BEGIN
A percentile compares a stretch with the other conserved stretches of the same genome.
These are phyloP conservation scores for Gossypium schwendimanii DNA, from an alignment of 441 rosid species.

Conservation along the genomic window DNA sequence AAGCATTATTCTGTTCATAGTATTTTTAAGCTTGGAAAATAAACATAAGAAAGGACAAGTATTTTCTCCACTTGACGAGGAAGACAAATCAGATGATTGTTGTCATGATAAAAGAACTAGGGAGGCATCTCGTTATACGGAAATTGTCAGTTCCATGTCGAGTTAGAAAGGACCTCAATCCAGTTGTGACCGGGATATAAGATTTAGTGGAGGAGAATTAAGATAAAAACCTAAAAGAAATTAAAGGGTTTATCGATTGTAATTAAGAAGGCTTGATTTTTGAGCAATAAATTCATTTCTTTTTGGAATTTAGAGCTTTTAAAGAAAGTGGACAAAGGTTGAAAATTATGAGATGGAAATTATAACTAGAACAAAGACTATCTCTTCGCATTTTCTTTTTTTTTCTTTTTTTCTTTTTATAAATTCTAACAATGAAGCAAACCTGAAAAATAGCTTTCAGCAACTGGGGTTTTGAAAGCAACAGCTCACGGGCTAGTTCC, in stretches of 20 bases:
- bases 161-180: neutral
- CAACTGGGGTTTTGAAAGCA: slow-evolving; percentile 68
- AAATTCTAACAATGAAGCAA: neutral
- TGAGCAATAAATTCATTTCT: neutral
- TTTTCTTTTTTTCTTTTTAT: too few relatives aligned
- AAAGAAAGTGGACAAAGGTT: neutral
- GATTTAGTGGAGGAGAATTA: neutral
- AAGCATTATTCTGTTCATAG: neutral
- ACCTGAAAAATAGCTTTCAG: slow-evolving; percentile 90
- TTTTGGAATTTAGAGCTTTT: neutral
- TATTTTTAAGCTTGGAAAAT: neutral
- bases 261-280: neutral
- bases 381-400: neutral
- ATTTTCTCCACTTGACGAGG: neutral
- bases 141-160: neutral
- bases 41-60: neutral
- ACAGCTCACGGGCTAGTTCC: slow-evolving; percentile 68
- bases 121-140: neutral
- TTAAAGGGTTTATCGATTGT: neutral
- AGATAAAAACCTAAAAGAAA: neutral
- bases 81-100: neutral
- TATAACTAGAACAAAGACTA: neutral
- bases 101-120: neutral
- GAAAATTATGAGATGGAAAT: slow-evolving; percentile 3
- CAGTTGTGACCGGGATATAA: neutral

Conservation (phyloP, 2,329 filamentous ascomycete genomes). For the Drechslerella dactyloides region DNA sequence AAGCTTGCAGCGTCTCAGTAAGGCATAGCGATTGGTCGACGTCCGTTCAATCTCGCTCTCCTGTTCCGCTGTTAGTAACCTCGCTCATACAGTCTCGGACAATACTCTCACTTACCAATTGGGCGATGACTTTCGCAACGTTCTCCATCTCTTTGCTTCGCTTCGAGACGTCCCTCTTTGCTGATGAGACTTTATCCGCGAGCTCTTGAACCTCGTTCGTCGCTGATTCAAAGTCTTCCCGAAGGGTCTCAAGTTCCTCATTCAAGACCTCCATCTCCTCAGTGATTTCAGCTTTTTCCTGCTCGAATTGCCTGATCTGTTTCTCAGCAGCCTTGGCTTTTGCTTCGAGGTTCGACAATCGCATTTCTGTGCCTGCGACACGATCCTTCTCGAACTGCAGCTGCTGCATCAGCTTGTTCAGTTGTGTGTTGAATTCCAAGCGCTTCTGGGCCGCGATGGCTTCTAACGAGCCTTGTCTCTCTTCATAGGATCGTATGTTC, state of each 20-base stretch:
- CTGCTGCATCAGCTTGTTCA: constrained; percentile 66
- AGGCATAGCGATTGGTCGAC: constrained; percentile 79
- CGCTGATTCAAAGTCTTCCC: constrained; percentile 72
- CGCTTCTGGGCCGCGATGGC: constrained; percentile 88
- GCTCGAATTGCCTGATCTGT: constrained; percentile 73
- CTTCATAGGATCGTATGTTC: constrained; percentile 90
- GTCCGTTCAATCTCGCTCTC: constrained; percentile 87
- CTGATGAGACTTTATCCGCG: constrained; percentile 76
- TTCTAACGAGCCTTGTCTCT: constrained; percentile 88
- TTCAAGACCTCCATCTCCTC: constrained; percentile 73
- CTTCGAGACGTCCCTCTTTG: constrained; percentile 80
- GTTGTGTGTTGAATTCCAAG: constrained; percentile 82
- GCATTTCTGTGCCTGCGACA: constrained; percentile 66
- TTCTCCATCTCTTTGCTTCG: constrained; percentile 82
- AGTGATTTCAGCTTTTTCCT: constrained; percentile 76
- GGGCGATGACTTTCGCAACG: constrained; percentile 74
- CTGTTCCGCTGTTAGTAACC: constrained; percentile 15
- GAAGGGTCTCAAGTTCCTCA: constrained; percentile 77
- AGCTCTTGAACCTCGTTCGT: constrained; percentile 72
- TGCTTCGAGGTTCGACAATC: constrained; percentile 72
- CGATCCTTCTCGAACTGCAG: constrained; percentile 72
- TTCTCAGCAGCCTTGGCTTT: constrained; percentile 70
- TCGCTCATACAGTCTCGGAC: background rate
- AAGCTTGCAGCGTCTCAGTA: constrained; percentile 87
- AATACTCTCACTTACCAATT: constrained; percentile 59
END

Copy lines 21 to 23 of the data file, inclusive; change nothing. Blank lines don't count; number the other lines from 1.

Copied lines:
- bases 121-140: neutral
- TTAAAGGGTTTATCGATTGT: neutral
- AGATAAAAACCTAAAAGAAA: neutral